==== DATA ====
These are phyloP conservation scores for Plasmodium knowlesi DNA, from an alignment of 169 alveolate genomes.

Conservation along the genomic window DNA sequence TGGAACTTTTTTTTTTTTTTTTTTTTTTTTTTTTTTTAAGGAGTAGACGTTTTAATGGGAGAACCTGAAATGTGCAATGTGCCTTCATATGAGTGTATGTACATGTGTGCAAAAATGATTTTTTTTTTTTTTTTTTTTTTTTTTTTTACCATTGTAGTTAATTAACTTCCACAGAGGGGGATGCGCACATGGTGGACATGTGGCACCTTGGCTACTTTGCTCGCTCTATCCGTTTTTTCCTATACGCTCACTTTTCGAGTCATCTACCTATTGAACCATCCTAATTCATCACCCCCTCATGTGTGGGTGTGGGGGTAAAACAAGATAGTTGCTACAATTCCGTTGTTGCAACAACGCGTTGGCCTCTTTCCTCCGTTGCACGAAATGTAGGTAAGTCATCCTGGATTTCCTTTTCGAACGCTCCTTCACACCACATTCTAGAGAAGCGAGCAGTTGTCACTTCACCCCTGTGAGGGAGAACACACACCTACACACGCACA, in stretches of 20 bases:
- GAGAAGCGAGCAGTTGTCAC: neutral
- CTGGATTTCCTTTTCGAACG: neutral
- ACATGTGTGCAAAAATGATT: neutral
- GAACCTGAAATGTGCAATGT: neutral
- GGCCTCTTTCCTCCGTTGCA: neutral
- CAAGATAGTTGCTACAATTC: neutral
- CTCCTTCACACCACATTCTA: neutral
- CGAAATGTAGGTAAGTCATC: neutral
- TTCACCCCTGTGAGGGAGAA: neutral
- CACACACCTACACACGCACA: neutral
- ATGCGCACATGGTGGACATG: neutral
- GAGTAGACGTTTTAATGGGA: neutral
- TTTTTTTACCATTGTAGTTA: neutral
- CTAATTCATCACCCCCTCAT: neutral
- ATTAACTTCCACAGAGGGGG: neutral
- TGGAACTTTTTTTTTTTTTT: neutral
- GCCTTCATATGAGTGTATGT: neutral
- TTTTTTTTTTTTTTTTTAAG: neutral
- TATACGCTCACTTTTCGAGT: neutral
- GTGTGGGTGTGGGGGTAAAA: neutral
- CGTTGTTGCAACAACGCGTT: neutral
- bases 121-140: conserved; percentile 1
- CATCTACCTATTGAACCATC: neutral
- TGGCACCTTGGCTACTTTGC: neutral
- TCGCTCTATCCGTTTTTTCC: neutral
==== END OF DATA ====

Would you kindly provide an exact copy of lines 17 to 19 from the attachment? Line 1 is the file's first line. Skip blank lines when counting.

- ATTAACTTCCACAGAGGGGG: neutral
- TGGAACTTTTTTTTTTTTTT: neutral
- GCCTTCATATGAGTGTATGT: neutral